Expressing Condition

There are many ways to express conditions in every language. Here in this lesson, we are going to learn how to talk about it in English.

Expressing Condition in the English Grammar

How to Express Condition in English

Expressing condition allows us to talk about hypothetical or possible situations, and to express the likelihood or possibility of something happening. By using conditional language, we can express a hypothetical situation, a possibility, a condition, a doubt, a warning or potential consequence.
A condition and a consequence are necessary elements of a conditional sentence.

To express condition in English, we can use:

Conditional Mood

Only use of subordinating conjunctions and inverted forms leads to formation of conditional mood.

Subordinating Conjunctions for Expressing Condition

Subordinating conjunctions are often used to introduce the dependent clause in a conditional sentence and mark the condition that must be met for the main clause to occur. In such sentences, the condition and result can switch places in the sentence, depending on the emphasis or importance of each element, without changing the meaning of the sentence. Here are some of the most commonly used subordinating conjunctions to express condition:

If

This is the most common conjunction used to express condition. It is used to introduce a hypothetical situation or a condition that must be met before something else can happen. For example:

If it rains, we'll stay inside.

Unless

This conjunction is used to express a negative condition. It means that something will happen only if a particular condition is not met. For example:

I won't come unless you apologize.

Provided (that)

This conjunction is used to express a condition that must be met in order for something to happen. For example:

I'll come provided that you don't invite him.

Suppose (that)

This conjunction is used to introduce a hypothetical scenario. For example:

Suppose that it rains tomorrow, we will cancel the outdoor event.

So Long As and As Long As

Although "as long as" and "so long as" are similar in meaning and can sometimes be used interchangeably, there is a subtle difference between the two.
"As long as" is used to express a condition that must be met for something else to happen, whereas "so long as" is used to express a condition that must be maintained simultaneously with an event to make it happen. Pay attention to the examples:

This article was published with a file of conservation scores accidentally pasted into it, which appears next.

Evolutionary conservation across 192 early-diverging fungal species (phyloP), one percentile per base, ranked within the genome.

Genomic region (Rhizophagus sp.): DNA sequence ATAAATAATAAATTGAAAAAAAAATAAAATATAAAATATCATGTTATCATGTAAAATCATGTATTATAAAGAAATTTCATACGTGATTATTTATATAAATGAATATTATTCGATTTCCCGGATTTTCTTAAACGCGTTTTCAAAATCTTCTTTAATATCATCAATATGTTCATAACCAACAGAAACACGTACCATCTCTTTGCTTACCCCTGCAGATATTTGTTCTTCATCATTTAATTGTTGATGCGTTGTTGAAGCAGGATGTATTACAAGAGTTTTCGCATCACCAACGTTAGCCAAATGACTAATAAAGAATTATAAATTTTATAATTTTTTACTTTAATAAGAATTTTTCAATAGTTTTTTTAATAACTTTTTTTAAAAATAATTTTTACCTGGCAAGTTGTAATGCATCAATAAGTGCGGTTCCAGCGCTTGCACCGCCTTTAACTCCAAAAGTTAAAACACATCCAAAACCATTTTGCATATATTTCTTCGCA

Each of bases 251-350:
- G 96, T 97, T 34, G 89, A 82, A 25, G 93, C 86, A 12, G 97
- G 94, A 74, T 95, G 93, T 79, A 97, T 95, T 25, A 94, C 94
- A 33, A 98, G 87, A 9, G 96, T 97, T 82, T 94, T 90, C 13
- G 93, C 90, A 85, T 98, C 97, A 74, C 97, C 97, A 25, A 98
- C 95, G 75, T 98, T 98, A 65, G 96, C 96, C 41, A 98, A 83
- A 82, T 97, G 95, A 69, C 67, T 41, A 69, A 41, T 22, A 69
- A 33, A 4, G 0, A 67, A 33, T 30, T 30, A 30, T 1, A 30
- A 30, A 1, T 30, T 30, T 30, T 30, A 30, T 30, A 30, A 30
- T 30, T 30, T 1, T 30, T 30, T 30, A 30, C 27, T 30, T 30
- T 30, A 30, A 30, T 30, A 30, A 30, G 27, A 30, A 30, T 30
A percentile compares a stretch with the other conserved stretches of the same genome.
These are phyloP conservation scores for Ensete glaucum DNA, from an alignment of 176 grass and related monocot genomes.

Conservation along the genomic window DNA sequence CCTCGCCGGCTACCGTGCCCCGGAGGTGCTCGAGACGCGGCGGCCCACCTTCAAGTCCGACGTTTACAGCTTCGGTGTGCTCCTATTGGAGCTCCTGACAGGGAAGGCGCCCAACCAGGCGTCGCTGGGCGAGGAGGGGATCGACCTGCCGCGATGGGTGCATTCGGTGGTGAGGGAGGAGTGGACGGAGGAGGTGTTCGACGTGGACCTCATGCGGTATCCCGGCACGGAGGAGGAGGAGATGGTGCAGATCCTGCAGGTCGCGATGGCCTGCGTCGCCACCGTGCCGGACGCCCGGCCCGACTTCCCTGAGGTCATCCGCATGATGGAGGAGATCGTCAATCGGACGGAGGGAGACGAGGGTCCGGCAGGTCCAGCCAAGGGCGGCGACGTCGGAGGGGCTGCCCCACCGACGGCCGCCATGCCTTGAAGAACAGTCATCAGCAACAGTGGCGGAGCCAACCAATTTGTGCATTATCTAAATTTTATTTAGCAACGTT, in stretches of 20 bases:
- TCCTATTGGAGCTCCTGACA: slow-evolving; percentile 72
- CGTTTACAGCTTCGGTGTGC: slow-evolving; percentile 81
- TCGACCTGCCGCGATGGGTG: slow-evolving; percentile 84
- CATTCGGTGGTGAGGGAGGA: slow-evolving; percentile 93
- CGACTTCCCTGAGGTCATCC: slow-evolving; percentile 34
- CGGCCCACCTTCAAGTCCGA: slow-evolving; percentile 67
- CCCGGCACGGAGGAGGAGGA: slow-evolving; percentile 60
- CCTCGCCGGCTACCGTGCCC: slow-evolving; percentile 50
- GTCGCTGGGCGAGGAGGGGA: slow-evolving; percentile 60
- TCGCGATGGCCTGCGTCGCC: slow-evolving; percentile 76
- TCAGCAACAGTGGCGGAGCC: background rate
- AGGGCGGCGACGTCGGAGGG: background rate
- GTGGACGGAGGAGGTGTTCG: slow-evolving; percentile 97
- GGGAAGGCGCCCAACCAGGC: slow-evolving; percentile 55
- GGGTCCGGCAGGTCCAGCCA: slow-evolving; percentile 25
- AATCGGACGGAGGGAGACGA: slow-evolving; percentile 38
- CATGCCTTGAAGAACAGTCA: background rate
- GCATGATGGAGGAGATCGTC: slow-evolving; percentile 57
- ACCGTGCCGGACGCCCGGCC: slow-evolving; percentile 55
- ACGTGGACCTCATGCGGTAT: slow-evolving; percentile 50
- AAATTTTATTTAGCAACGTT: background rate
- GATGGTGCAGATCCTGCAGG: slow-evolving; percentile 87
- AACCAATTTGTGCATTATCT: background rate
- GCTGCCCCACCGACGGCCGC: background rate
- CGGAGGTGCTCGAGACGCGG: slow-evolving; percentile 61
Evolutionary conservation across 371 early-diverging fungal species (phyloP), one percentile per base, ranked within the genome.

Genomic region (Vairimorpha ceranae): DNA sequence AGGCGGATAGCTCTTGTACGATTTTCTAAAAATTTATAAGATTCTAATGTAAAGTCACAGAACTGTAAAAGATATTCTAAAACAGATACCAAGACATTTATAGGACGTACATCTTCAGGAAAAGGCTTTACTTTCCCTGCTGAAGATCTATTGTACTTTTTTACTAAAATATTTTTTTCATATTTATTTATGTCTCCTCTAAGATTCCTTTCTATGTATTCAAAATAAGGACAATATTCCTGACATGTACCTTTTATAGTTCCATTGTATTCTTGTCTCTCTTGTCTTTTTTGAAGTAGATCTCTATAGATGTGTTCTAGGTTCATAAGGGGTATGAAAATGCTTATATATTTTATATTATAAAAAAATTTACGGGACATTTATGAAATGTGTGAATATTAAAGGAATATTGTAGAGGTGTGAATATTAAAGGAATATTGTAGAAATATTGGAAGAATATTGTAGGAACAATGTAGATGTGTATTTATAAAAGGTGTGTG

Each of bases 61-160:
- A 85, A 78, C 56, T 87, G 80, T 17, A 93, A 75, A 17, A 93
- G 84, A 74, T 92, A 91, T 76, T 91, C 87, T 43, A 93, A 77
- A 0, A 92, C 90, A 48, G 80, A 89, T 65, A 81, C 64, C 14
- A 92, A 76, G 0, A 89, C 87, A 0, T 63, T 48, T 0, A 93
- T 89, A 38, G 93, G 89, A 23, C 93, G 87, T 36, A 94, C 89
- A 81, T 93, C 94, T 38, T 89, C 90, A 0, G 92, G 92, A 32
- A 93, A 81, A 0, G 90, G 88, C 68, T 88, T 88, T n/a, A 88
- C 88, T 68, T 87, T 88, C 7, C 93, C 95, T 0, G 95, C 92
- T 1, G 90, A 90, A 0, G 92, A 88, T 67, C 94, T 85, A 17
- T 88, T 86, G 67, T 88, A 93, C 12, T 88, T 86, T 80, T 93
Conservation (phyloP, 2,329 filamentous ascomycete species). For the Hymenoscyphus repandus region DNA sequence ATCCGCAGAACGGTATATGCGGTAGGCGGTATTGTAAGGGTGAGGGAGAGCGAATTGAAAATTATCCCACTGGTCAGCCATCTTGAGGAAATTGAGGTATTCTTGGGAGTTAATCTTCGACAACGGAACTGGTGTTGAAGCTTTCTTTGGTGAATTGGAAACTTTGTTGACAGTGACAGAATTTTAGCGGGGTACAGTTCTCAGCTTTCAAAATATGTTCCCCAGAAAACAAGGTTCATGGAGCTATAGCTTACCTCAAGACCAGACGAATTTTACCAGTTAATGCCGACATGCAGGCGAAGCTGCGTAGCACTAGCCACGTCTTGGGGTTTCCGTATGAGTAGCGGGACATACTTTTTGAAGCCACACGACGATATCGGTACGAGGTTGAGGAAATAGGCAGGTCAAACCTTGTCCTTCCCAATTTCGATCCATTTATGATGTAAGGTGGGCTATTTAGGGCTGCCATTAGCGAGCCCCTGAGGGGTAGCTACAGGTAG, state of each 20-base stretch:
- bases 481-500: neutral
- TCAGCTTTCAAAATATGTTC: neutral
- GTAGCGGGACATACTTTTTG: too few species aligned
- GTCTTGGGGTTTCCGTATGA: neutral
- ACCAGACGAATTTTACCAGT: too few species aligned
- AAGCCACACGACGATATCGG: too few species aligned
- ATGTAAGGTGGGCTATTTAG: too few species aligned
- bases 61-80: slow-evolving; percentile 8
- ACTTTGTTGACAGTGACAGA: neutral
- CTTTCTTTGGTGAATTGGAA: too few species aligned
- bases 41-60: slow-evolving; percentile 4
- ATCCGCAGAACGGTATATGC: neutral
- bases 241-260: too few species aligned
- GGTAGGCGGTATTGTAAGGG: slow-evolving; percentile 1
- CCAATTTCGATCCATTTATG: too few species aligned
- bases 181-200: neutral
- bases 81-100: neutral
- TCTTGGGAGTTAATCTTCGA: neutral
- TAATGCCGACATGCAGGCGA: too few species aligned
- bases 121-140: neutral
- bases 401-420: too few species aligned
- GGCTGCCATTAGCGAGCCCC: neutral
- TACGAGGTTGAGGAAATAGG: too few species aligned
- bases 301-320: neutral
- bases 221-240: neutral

You can stay so long as you are quiet.

You can borrow my bike as long as you promise to return it by tomorrow afternoon.

Positive Type
If Single occurrence
Unless Single occurrence
Provided (that) Single occurrence
Suppose (that) Single occurrence
In Case Of Single occurrence
So Long As Simultaneous
As Long As Single occurrence

Conjunctive Adverbs for Expressing Condition

Conjunctive adverbs can be used to express different types of conditions in English, such as hypothetical situations, negative conditions, and conditions that must be met for something to happen. They are different from subordinating conjunctions in that they do not mark the condition and thus the order of clauses in sentences with conjunctive adverbs can not be altered. A common conjunctive adverb used to express condition in English is 'otherwise'.

Otherwise

Otherwise is used to indicate what will happen if a certain condition is not met, or to introduce an alternative option if the first option is not possible or desirable. It usually implies that there is a negative consequence or an alternative option that will occur if the initial condition is not met. For Example:

You need to finish your homework by 9 pm. Otherwise, you won't be able to go to the party.

Prepositions for Expressing Condition

Some prepositions can be used in conjunction with other words to indicate a conditional relationship.

In Case Of

This preposition is used to express a precautionary condition. For example:

In case of a power outage, make sure to have a flashlight and extra batteries on hand.

In the event of

"In the event of" is a preposition used to indicate what will happen if a certain event occurs. Here is an example:

In the event of a fire, please exit the building immediately.

But for

"But for" is a preposition used to indicate that a certain event or condition is necessary for a particular outcome to occur. For example:

But for her help, I would not have been able to finish the project on time.

If Not For

"If not for" is often used to express a hypothetical situation in which a particular condition did not or would not exist, and the outcome of that situation would be different. Pay attention to the example:

If not for the traffic, we would have arrived at the airport on time.

Inversion

We can form conditional sentences without 'if' by using an inverted past subjunctive clause which marks the condition, followed by the main clause which expresses the consequence. This makes the sentence more formal. Furthermore, the order of clauses can be changed in these inverted sentences, without changing the meaning. Pay attention to the examples:

Had I studied harder, I could have passed the exam.

Or 'I could have passed the exam had I studied harder.'

Should you see him, tell him I said hello.

'should' is used to introduce a hypothetical situation.

Were I you, I would take the job offer.

Here, "were" is used to introduce a hypothetical situation that is contrary to reality.

Tip!

To create the negative form of an inverted sentence, "not" is added after the subject of the sentence. In such sentences, contracted forms are not allowed.

Should you not arrive on time, we will begin the meeting without you.

not 'shouldn't you arrive on time'

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